Law center: Ohio bars can fight smoking ban finesWritten by Associated Press | | firstname.lastname@example.org
A group challenging a policy used to enforce Ohio’s ban on workplace smoking said Feb. 25 that a judge’s ruling in favor of a Columbus bar means other taverns cited by the state could have their violations tossed.
The state is appealing the Franklin County ruling, which says the Ohio Department of Health exceeded its authority by holding Zeno’s bar responsible for the actions of its patrons.
Judge David Cain ruled last week that the department improperly levied $33,100 in fines against Zeno’s despite the bar’s “no smoking” signs, removal of ashtrays and employee requests that smokers extinguish cigarettes. He vacated the ten citations that led to the fines.
Cain said in his ruling that the bar was being unfairly held responsible for its customers’ decisions, which it could not control.
“(P)roperty owners can only do so much …. They can put up ‘no smoking’ signs. They can take away ashtrays. They can ask patrons that are smoking to leave. Outside of these things, there is little property owners can do,” Cain wrote.
The bar was defended for free by the Columbus-based 1851 Center for Constitutional Law, which says the ruling allows bars across the state to challenge fines.
The ruling calls into question fines imposed since voters approved the smoking ban in November 2006, said law center Director Maurice Thompson. He said that could mean refunds for bar owners who have already paid.
The health department has been enforcing the law in a way that is “unconstitutionally antagonistic” to businesses and it must re-evaluate its policy and investigate complaints by talking to smokers and bar owners before issuing fines, Thompson said.
Cain did not rule on the law’s constitutionality.
“In doing this, the health department has effectively taken the law into its own hands, and administrative agencies aren’t allowed to do that,” Thompson said.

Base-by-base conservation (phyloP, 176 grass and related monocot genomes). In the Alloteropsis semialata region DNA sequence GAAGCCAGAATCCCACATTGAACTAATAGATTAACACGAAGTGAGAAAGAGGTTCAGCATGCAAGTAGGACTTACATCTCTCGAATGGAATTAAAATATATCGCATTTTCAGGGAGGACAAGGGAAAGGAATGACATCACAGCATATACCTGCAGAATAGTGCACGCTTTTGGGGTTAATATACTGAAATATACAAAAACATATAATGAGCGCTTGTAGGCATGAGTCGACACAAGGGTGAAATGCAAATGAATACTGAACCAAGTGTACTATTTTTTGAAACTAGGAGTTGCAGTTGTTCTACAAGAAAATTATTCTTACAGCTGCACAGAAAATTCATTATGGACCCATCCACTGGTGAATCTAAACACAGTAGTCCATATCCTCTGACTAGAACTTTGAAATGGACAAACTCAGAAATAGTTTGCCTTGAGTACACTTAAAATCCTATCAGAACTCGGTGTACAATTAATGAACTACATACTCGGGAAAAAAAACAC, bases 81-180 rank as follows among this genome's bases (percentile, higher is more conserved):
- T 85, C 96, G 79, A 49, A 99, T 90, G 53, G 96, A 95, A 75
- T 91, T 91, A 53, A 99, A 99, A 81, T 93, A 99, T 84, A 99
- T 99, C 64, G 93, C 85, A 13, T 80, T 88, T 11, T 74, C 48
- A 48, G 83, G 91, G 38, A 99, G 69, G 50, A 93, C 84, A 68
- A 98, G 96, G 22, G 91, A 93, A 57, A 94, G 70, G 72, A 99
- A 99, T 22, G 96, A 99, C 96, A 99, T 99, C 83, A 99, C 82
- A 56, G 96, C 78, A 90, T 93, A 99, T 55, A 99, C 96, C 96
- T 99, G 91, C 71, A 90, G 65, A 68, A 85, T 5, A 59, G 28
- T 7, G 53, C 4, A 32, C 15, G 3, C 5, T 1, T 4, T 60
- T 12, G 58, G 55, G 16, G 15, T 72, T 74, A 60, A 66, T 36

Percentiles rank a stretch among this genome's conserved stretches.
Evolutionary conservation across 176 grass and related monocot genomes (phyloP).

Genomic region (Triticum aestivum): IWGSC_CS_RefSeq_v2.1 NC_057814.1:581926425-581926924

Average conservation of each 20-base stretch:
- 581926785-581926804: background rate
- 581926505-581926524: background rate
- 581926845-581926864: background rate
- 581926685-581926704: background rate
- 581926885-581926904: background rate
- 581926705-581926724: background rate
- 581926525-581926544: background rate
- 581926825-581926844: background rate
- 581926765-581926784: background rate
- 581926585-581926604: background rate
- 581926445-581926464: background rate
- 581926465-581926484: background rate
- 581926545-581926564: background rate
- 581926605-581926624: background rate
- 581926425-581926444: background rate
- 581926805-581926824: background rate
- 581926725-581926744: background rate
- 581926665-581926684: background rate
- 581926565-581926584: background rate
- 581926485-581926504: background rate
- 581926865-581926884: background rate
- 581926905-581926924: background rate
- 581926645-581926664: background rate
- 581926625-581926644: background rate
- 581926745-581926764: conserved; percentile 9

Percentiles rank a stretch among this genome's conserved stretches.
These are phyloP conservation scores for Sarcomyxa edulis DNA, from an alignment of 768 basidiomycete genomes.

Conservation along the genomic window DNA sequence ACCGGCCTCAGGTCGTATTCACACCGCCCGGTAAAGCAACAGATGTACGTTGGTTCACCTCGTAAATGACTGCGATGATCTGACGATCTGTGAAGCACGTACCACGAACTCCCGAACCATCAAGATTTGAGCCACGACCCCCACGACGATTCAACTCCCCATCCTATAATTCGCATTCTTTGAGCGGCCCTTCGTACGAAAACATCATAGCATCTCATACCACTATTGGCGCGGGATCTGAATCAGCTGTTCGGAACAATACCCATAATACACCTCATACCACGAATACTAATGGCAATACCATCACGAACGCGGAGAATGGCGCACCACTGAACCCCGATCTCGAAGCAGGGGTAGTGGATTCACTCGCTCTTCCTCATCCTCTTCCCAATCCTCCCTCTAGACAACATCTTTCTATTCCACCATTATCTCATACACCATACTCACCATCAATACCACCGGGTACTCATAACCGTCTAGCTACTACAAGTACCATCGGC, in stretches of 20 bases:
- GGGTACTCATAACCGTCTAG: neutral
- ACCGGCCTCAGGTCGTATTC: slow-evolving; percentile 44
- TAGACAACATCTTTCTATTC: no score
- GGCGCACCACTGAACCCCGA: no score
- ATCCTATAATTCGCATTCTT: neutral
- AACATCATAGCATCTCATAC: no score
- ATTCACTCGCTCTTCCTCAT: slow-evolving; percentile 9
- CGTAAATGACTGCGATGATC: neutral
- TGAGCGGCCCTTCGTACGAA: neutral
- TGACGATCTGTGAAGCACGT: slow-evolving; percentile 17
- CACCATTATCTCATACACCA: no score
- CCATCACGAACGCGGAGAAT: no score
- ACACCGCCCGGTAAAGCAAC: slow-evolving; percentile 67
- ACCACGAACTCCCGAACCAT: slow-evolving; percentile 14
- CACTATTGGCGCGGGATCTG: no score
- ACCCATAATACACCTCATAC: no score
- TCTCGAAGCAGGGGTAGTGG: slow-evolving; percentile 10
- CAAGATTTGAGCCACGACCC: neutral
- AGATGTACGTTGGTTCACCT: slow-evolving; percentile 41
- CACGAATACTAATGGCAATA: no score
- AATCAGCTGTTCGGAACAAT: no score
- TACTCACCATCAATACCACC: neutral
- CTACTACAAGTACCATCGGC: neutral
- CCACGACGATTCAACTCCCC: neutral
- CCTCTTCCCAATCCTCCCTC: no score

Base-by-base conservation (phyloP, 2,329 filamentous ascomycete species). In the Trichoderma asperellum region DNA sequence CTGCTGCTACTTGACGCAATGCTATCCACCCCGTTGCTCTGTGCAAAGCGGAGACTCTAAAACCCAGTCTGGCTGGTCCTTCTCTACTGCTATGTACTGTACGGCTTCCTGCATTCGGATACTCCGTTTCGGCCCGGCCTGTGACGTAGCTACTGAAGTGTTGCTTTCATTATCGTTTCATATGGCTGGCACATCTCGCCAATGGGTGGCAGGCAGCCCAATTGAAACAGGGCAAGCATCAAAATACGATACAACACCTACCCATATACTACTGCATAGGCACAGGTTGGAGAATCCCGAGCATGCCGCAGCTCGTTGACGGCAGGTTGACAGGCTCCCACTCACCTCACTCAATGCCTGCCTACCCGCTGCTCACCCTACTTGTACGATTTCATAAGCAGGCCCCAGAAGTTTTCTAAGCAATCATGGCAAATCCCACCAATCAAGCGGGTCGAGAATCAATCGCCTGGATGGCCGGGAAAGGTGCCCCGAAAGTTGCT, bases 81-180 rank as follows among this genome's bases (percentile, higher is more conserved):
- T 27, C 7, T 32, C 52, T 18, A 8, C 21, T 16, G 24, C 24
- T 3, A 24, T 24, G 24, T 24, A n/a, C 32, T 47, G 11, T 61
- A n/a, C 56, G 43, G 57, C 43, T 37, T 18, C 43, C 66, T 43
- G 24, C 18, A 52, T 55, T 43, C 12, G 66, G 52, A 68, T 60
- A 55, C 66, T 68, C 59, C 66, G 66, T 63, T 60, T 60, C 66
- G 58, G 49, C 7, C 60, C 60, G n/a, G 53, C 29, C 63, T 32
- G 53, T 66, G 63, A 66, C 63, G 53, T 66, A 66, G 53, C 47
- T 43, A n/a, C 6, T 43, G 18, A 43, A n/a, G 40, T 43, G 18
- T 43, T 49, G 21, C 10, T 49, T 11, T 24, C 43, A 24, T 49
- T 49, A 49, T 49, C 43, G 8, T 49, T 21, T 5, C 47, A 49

Penalties for proprietors violating the ban range from a warning letter for a first violation to fines of $100 to $2,500 for subsequent violations. Fines can be doubled for intentional violations.
The health department said it has issued 3,395 warning letters and 2,227 citations carrying a fine, according to data compiled Monday. Fines levied have totaled about $1.1 million, with about $473,000 collected through last week.
Through January, the ban has cost about $2.4 million to enforce.
Health department Director Alvin Jackson said the decision is surprising because dozens of other cases have been decided in the state’s favor in Franklin County.
“(The department) always has and will continue to follow the law and enforce the law regarding smoking in public places,” Jackson said in a prepared statement. “The negative health effects from smoking and secondhand smoke are widely known and detailed in numerous studies.”
Thompson said the case involving Zeno’s was different from others in the Franklin County court because the others were administrative reviews and because the attorney general attempted to make an example of Zeno’s.
“We simply believe that in a free society, with a constitutionally limited government, it’s important that government agencies not run amok all over private businesses, small business owners,” Thompson said. “Our business climate is tough enough here in Ohio.”